Monday, October 04, 2010

Kush Bakhur & Flashback to Bella Cimitero

Kush Bakhur. It is a perfume based on a sample of agarbatti sent through the mail. The person to whom I sent the finished perfume sample, the same person who'd sent me the agarbatti, reacted a little less enthusiastically than I'd hoped. But I soldiered on. I like this perfume. It's intense, otherwordly, like nothing I've ever attempted before. It opens with powdery notes of -- well, what? It is not easily pinned down. It is sweet, floral, slightly minty, has a dark drydown that is both creamy and earthy. I wore this perfume to a couple of my son's shows and a few of my friends were grabbing my wrists for sniffs, or hugging me with relish, their noses pressed to my neck. This is just something they do -- I am the perfume lady, after all. At the last show, a stranger who had been standing near me in front of the stage walked up and said, "You smell really nice," then walked away. Could have been the Cuervo talking, of course.

Kush Bakhur is composed of head notes of white champa leaf, davana, spearmint and labdanum, heart notes of champa, tuberose, rose damascena, jasmine sambac, ylang-ylang and nutmeg, and base notes of tonka, patchouli, sandalwood (vintage), mitti attar and vetyver.

Bella Cimitero -- a walk down memory lane. A perfume created years ago (by me, of course) to portray the beauty and sadness of an old cemetery, specifically the cemetery in Columbia State Park, Columbia, CA. The problem with Bella C. is she's not entirely natural. No. She contains a piece, a mere crumble, of jasmine amber essence. Her other parts, her bones, consist of labdanum, patchouli, vetyver, sandalwood, cepes, neroli, caraway, black pepper, bergamot, davana and galbanum. Quite the hairy scary. And undiluted. This is the perfume which both attracted and repelled shoppers at the grocery store. Comments such as, "smells like wormy dirt!" and, "oh, it's nice! It smells like the dirt after the first rain!" were common. Then I realized, Ook! I can't call this a natural, now can I? Borrowing a term coined by famous perfumer Liz Zorn, I could call this a "mixed media" perfume, yes? Well, anyway, the dregs of Bella Cimitero have been bottled and labeled and are intended for Halloween gifts to my mixed media friends. Then I shall either reformulate using all natural components, or simply allow her to fade into history.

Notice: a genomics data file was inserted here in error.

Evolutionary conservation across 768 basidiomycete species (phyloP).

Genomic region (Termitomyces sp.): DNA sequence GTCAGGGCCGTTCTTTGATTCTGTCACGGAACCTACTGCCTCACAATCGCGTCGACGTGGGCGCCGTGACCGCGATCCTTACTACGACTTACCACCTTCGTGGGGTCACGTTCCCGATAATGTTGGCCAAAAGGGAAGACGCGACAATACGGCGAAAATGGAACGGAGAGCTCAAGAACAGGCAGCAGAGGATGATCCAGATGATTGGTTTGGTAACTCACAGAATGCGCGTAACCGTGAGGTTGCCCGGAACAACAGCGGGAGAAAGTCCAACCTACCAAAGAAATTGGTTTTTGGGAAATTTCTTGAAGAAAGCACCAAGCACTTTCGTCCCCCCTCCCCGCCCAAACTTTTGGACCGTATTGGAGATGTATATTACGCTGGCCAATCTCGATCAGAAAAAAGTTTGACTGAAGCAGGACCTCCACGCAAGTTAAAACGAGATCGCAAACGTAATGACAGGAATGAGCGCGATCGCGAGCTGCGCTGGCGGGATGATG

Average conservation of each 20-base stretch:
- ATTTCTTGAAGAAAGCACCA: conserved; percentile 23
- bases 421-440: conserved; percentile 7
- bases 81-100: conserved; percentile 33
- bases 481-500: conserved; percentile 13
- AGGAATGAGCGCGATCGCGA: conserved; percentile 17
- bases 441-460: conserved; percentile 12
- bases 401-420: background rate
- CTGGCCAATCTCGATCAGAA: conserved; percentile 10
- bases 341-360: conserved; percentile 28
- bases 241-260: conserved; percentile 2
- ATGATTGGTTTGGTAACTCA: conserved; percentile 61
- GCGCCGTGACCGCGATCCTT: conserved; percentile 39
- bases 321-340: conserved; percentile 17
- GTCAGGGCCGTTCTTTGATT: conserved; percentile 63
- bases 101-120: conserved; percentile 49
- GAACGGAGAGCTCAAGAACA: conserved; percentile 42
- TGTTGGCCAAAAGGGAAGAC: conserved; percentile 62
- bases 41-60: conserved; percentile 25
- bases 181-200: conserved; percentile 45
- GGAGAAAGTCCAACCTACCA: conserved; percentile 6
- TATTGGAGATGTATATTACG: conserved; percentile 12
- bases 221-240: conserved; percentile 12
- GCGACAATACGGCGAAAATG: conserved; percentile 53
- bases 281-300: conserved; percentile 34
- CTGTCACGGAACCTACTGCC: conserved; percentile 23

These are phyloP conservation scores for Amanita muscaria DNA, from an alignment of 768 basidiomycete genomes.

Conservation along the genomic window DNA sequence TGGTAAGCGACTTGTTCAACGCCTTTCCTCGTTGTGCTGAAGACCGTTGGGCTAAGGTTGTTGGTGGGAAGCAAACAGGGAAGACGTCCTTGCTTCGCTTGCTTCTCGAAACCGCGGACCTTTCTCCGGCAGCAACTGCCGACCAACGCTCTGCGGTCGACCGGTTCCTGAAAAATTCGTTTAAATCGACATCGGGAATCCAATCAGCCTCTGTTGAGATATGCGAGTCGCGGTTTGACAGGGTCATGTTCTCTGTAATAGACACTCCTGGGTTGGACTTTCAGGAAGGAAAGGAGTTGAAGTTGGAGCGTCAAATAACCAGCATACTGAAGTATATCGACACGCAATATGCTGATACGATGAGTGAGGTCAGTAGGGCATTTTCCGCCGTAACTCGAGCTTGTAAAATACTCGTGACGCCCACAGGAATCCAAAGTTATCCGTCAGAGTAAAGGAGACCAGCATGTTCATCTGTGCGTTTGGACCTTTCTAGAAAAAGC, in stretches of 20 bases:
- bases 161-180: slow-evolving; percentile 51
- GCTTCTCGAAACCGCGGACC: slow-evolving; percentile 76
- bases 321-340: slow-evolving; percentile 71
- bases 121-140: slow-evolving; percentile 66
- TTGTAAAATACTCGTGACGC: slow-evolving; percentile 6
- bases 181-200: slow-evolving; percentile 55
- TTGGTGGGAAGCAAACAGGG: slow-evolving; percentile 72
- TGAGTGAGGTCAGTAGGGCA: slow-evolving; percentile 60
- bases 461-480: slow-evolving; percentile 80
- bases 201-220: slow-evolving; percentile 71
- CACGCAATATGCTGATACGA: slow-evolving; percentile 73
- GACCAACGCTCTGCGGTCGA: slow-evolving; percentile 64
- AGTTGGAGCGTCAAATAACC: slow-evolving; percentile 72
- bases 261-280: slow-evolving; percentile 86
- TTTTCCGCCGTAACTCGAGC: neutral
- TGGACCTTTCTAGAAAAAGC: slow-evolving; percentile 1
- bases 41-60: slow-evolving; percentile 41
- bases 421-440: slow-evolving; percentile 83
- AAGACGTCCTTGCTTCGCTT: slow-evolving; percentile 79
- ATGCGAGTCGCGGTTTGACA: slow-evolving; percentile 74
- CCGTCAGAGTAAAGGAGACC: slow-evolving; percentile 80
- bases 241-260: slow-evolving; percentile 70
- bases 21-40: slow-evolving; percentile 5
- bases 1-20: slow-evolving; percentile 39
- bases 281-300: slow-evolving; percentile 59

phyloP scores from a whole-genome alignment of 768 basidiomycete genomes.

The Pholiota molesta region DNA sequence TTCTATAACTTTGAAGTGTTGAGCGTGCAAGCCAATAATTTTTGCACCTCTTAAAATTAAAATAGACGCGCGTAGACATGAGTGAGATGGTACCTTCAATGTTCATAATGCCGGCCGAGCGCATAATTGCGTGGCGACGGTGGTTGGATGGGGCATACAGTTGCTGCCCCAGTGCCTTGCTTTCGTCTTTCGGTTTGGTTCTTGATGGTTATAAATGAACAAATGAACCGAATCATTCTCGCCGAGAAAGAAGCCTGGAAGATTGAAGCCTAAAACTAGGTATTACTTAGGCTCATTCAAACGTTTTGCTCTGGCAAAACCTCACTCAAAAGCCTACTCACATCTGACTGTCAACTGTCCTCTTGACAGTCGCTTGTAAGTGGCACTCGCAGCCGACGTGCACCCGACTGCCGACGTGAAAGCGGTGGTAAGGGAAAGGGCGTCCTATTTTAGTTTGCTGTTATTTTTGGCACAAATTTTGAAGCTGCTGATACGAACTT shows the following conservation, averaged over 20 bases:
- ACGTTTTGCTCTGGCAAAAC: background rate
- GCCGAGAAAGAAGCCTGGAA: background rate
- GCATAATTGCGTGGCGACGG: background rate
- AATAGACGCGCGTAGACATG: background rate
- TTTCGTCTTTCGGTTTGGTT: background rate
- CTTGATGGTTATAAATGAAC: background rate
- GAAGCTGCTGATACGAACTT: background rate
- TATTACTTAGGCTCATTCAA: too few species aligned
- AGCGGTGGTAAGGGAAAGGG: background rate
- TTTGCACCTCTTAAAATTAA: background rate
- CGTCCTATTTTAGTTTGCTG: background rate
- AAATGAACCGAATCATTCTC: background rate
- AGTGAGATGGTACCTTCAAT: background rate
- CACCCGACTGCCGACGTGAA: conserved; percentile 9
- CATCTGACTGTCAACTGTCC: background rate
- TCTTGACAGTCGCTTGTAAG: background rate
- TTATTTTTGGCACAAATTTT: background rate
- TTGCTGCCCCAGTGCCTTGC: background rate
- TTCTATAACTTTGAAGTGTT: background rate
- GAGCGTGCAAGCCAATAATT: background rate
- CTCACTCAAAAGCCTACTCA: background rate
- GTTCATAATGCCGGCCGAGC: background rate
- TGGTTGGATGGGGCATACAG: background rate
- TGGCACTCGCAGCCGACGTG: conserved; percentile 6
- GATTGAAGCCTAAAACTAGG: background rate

On the natural isolates front: I used a bit of my kit chemicals to create a rose scent for a test melt and pour batch of soap. I have to admit, it is quite astonishing. And a little disconcerting. A rose by any other name? It's flush with rosiness and is very tenacious. Most naturally rose-scented soaps tend to fade in scent unless well wrapped and well stored, but this stuff is -- again, astonishing. Strong. Still straddling that line . . .


  1. Anonymous6:45 AM

    Ooh, I'm liking the sound of that rose scent that you included right at the end.

    And what luxury to be able to dispense with socks for part of the year - that's what I understood from the Bag O'Socks reference. I can't do that here - blue-purple toes wouldn't float anyone's boat.

    How lovely to have a rose scent with oomph to enjoy at this time of year, when most roses are turning up their toes at the autumnal cold. (See, I can bring two themes together - I'm not just rambling, honestly!:-)

    cheerio from sunny but getting colder Edinburgh.

    Anna in Edinburgh

  2. Yes, we put the bag of socks away in mid-May and it reappears in late September, early October, when needed. Toes are on full display for nearly six months out here :)

    I'm a little leery about using the natural isolates. My natural botanical upbringing causes me to pause a bit. But the soap is lovely and rich.

    I thought there was a theme here with the roses and toes(es)? ~ ha! Very good.

    Thank you Anna :)



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